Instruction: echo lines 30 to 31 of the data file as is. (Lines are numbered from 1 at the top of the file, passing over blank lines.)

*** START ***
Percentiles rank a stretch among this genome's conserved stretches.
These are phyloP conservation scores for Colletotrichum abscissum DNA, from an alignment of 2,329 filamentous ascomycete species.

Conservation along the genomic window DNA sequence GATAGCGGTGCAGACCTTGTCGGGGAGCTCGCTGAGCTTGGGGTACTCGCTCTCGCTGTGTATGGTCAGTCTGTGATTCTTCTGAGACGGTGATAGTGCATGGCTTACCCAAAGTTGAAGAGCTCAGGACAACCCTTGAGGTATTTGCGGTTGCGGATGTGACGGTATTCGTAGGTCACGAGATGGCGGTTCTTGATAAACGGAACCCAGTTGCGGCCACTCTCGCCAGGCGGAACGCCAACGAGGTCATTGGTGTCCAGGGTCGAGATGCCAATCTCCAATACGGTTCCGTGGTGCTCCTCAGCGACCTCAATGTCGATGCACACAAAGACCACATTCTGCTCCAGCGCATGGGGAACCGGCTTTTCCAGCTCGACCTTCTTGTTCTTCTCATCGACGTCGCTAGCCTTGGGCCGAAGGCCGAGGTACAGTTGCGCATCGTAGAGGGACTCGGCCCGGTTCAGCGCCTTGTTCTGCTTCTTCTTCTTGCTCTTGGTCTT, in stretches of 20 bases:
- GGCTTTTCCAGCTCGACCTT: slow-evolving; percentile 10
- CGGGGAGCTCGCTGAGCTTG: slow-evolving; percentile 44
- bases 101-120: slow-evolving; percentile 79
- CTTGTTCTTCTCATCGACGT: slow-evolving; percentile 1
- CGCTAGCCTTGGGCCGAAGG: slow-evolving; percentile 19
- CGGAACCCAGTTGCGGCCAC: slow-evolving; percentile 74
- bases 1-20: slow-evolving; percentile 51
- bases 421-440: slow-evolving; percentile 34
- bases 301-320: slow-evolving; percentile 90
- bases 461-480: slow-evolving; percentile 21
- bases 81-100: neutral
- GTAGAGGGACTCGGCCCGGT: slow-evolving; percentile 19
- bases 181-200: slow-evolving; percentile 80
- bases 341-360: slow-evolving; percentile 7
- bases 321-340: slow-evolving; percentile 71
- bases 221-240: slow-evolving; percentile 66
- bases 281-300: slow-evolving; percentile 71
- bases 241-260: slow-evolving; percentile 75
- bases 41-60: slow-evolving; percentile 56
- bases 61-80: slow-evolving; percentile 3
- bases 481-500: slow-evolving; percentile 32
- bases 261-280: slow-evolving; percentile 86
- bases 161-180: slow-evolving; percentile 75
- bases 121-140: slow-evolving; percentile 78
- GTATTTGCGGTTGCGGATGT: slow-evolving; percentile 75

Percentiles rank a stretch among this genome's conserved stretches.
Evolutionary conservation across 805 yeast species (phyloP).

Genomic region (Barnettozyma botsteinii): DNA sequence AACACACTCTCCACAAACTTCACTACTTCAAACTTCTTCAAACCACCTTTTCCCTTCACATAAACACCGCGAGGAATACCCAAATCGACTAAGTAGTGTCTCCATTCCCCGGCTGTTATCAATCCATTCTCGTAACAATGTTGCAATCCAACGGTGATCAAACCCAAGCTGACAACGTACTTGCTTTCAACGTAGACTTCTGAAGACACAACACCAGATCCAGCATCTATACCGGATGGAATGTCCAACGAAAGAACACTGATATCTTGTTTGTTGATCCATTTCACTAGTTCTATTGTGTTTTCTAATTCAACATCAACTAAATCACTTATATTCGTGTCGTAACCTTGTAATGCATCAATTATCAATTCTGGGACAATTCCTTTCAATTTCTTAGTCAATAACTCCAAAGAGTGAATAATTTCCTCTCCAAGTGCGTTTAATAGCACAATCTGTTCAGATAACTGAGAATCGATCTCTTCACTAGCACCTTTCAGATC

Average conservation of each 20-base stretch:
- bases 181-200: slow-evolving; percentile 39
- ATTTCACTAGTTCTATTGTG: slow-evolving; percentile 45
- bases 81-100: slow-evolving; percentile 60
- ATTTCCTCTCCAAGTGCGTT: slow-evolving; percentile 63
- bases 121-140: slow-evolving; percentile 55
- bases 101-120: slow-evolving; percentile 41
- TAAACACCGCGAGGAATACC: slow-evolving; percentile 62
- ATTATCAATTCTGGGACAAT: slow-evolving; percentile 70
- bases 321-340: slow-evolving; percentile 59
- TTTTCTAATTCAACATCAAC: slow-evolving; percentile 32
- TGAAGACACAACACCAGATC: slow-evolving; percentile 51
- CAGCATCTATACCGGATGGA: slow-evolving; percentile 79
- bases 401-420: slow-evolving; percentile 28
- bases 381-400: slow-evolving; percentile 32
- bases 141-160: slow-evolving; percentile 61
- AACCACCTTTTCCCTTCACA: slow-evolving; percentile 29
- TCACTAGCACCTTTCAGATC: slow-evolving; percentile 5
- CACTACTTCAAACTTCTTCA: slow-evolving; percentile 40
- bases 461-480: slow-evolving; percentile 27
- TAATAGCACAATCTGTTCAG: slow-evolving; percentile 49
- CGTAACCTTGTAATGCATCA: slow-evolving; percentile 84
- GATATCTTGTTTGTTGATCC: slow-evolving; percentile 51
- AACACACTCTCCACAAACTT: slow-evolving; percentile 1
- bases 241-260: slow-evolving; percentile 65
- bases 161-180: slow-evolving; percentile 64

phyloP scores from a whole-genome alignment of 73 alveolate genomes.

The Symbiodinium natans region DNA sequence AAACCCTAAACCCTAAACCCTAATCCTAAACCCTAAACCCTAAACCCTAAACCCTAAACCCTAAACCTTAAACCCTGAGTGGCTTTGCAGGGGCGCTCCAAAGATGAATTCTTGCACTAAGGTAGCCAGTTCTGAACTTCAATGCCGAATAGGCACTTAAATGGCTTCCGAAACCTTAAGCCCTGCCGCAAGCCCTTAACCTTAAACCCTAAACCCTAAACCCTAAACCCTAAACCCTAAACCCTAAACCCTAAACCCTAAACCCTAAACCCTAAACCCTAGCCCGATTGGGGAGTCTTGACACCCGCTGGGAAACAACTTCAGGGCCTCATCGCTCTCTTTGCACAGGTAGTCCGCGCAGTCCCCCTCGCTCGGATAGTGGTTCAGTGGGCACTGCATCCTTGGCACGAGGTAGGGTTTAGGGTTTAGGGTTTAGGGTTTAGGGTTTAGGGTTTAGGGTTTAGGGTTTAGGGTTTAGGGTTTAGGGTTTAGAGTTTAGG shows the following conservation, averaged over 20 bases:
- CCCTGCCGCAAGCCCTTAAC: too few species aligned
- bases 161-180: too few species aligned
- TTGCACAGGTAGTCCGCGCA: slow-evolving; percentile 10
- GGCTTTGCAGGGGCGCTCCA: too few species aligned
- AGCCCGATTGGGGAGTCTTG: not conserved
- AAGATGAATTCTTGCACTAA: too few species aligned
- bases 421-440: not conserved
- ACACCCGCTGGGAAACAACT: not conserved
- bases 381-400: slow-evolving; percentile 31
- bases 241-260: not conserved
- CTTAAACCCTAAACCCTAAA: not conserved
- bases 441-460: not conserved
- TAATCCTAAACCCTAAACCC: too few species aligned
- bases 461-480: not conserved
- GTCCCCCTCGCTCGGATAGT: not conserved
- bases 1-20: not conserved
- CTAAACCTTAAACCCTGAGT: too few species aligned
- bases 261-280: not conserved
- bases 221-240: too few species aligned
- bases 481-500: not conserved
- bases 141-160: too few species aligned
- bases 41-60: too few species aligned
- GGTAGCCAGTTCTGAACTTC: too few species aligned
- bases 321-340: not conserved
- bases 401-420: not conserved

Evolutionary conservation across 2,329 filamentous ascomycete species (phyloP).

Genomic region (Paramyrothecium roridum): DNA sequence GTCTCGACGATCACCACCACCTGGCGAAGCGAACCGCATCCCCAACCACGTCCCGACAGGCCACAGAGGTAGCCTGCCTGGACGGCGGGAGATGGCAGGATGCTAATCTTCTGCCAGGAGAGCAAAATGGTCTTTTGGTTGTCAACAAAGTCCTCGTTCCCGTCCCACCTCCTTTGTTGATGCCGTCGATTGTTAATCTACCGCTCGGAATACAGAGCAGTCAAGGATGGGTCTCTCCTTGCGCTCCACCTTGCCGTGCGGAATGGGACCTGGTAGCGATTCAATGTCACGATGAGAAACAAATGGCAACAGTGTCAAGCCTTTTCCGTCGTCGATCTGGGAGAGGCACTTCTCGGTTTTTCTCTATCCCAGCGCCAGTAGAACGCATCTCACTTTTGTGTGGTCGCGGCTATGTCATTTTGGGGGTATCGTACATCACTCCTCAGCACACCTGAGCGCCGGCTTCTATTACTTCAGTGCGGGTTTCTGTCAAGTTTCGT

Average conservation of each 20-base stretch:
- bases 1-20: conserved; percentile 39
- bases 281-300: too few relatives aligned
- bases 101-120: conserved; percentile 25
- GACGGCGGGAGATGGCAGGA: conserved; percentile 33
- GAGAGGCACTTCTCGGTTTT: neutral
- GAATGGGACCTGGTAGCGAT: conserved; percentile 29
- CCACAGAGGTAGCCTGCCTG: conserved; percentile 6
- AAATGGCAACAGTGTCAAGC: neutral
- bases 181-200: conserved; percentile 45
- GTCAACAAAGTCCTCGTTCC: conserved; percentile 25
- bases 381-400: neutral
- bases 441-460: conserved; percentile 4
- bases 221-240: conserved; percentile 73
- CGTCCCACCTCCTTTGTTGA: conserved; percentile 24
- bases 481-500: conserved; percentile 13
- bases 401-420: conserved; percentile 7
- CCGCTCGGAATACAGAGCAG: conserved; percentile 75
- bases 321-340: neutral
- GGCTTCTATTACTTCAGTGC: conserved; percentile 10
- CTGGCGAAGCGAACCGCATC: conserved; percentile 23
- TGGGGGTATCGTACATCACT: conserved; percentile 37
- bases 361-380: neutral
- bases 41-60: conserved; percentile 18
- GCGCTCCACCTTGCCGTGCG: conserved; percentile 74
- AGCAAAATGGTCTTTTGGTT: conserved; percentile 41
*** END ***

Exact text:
Evolutionary conservation across 805 yeast species (phyloP).

Genomic region (Barnettozyma botsteinii): DNA sequence AACACACTCTCCACAAACTTCACTACTTCAAACTTCTTCAAACCACCTTTTCCCTTCACATAAACACCGCGAGGAATACCCAAATCGACTAAGTAGTGTCTCCATTCCCCGGCTGTTATCAATCCATTCTCGTAACAATGTTGCAATCCAACGGTGATCAAACCCAAGCTGACAACGTACTTGCTTTCAACGTAGACTTCTGAAGACACAACACCAGATCCAGCATCTATACCGGATGGAATGTCCAACGAAAGAACACTGATATCTTGTTTGTTGATCCATTTCACTAGTTCTATTGTGTTTTCTAATTCAACATCAACTAAATCACTTATATTCGTGTCGTAACCTTGTAATGCATCAATTATCAATTCTGGGACAATTCCTTTCAATTTCTTAGTCAATAACTCCAAAGAGTGAATAATTTCCTCTCCAAGTGCGTTTAATAGCACAATCTGTTCAGATAACTGAGAATCGATCTCTTCACTAGCACCTTTCAGATC